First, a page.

reporter if cholera was a natural disease or a poison from outside the country.

Camp Carradeux was battered weeks ago by a fierce storm that 
destroyed an estimated 10,000 tents. A walk-through of the lower camp 
showed that most families who lost tents, but not all, had received 
new ones. A few were given tiny backpacking tents that stand barely 
three feet off the ground.

A chain-link fence was recently erected around an area in the camp 
where CRS plans to build 650 one-room structures called transitional shelters.

Down the road from Carradeux, a gate with a white Catholic Relief 
Services sticker faces the street. Inside is a sloped area crammed 
with about 300 families living under fraying tents and tarps, with a 
driveway in the middle running up to a second CRS-stickered barrier.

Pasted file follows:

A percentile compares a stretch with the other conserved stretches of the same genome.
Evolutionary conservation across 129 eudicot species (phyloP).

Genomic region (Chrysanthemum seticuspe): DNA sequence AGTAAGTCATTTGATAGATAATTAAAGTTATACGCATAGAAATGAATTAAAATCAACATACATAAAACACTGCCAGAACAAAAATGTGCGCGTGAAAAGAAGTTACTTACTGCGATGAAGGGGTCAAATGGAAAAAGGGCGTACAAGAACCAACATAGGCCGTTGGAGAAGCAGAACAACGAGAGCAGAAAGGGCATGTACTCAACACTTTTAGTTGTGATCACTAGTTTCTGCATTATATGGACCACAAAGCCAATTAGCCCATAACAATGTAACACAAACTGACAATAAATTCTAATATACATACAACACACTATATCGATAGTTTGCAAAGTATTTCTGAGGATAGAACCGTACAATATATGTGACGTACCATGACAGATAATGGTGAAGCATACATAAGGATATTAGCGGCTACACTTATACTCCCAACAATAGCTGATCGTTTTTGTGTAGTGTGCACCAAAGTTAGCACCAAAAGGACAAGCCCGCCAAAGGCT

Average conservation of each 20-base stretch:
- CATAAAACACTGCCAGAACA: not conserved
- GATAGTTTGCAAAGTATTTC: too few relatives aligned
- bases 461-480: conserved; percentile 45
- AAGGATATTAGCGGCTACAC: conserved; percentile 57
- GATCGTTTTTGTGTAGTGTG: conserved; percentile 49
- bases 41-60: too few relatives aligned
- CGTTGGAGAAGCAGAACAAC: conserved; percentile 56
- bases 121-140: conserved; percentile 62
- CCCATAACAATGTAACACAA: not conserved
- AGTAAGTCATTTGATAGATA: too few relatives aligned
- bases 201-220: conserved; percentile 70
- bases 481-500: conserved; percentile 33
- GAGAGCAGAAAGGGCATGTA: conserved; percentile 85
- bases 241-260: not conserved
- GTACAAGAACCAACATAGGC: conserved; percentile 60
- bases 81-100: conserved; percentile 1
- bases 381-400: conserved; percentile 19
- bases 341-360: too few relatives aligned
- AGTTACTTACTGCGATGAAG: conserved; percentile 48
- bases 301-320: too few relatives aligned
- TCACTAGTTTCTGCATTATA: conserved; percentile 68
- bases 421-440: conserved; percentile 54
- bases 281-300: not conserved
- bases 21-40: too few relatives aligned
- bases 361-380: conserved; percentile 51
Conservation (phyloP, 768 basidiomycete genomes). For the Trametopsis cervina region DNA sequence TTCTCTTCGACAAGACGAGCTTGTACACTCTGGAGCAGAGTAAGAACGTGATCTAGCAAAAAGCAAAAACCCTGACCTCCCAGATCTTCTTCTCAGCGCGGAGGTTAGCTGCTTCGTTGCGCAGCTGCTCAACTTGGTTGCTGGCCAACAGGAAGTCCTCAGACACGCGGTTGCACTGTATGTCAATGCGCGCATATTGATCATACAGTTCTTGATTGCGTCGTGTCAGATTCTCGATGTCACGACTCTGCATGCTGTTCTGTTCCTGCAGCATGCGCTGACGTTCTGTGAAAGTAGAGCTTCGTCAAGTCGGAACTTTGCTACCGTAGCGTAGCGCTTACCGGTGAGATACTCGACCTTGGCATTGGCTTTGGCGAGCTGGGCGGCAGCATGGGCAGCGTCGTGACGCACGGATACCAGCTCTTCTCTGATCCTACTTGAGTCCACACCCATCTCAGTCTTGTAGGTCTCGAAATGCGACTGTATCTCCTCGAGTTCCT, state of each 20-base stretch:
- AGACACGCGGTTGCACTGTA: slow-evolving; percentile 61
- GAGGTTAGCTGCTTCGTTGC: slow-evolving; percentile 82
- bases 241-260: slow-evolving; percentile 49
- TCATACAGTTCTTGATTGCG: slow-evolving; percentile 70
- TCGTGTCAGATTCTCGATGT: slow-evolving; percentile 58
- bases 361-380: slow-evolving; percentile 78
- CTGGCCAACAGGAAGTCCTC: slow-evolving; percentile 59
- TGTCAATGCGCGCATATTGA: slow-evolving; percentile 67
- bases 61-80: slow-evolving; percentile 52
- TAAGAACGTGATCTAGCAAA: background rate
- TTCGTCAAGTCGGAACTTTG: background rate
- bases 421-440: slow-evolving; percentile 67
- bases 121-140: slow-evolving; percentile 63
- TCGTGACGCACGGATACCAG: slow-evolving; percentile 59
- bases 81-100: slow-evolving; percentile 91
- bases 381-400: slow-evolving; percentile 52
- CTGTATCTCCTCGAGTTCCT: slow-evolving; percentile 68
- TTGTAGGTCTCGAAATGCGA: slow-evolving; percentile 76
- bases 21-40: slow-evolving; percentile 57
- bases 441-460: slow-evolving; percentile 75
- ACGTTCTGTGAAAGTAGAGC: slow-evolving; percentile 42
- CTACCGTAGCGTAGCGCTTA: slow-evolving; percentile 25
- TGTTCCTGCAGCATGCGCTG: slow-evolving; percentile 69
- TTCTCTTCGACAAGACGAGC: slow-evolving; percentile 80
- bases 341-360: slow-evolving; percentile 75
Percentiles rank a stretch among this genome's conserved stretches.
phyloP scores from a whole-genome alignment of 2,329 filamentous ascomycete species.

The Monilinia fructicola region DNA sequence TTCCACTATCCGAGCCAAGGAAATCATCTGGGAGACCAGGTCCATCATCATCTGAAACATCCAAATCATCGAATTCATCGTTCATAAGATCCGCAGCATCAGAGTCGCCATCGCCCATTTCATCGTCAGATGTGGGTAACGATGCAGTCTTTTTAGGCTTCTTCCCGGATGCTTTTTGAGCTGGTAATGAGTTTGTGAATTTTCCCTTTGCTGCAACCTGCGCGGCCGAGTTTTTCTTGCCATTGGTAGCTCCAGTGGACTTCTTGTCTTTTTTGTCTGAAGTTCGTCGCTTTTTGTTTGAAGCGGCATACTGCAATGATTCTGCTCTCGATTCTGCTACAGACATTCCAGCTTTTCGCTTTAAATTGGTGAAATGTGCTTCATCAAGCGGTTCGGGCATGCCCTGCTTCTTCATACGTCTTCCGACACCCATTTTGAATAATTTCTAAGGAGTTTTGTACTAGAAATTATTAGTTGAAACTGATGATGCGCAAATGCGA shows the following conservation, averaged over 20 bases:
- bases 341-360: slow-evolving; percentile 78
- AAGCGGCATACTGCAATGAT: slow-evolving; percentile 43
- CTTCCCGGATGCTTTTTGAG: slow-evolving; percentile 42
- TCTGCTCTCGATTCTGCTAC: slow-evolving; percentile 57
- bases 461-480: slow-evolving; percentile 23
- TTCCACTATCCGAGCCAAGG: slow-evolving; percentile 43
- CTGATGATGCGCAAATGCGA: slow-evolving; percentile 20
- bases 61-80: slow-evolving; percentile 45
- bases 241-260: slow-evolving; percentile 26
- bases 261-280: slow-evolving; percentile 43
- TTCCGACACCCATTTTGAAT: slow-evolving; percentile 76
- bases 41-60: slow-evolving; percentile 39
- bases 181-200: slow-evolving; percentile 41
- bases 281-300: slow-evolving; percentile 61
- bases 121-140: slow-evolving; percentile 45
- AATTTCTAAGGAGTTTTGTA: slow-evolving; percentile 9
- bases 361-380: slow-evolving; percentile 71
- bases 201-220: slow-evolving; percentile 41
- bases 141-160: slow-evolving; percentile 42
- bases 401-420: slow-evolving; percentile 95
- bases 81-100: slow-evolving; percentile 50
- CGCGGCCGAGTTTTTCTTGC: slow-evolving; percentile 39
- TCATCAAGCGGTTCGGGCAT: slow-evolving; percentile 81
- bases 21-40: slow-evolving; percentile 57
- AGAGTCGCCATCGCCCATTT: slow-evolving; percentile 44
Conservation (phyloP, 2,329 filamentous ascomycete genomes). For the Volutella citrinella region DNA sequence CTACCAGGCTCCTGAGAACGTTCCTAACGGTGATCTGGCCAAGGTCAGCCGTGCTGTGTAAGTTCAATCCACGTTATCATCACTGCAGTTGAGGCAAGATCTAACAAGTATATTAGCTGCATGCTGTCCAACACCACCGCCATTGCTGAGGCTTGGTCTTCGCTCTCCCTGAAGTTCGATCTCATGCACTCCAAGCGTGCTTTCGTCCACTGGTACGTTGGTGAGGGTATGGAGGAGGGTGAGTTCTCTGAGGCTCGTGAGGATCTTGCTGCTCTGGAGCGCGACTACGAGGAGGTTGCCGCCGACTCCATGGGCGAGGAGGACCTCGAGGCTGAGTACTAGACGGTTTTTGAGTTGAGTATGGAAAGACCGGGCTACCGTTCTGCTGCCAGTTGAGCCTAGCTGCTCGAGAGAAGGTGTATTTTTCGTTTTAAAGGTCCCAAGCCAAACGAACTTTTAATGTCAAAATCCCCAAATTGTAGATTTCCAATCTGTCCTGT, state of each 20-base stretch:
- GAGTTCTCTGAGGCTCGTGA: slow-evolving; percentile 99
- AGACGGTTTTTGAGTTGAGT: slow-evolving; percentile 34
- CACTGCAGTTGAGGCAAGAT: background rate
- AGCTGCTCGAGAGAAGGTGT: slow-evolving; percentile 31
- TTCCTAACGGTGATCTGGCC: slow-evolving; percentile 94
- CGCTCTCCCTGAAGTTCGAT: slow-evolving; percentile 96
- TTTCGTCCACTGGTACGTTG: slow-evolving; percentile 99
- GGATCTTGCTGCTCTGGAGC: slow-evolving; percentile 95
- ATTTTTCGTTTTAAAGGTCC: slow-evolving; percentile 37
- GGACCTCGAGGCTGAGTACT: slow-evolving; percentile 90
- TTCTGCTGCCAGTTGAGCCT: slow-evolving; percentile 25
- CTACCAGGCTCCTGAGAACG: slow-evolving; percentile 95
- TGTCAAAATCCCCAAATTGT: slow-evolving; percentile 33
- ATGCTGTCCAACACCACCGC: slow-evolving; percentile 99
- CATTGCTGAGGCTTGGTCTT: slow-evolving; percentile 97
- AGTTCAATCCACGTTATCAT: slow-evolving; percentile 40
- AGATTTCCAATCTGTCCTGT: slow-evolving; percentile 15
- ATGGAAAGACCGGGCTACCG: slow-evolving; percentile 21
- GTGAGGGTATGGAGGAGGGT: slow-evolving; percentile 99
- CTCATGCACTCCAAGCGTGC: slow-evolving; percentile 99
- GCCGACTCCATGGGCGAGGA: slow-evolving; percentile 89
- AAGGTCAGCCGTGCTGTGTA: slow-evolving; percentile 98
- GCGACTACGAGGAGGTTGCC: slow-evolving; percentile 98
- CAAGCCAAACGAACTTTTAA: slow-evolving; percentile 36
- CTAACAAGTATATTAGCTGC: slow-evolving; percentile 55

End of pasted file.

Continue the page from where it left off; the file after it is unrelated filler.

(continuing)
The camp is on the property of Catholic Relief Services just outside 
its materials depot. Humanitarian goods pass by the camp every day, 
but its residents have no water supply because their plastic water 
tanks are empty - just like a camp in Cite Soleil that IPS described 
in a previous report.

"We're inside the depot of CRS. Now, we're told to wash our hands 
before eating. The epidemic is present. CRS said they'd help us. They 
said that," said Jacques Pierre, the camp's committee leader.

In August, the camp's three pit toilets were full of human waste. At 
the time, Jacques told IPS his request for a functioning set of 
toilets was met with threats from CRS personnel to force them off the 
property. But after another aid group put pressure on CRS, 
construction began. They now have four working toilets.

"They started to do some small things, but actually what's necessary 
for us is water," Pierre said. "That's what is most important for us 
and for kids with diarrhea. The epidemic is becoming grave now, it 
may be just starting. So we need potable water to drink as well as 
food - these are most important for us."

Asked if any organisation had come to educate them about cholera, 
Pierre replied, "No, we haven't seen any group come here and say 
anything to us. We've been ignored here in this space."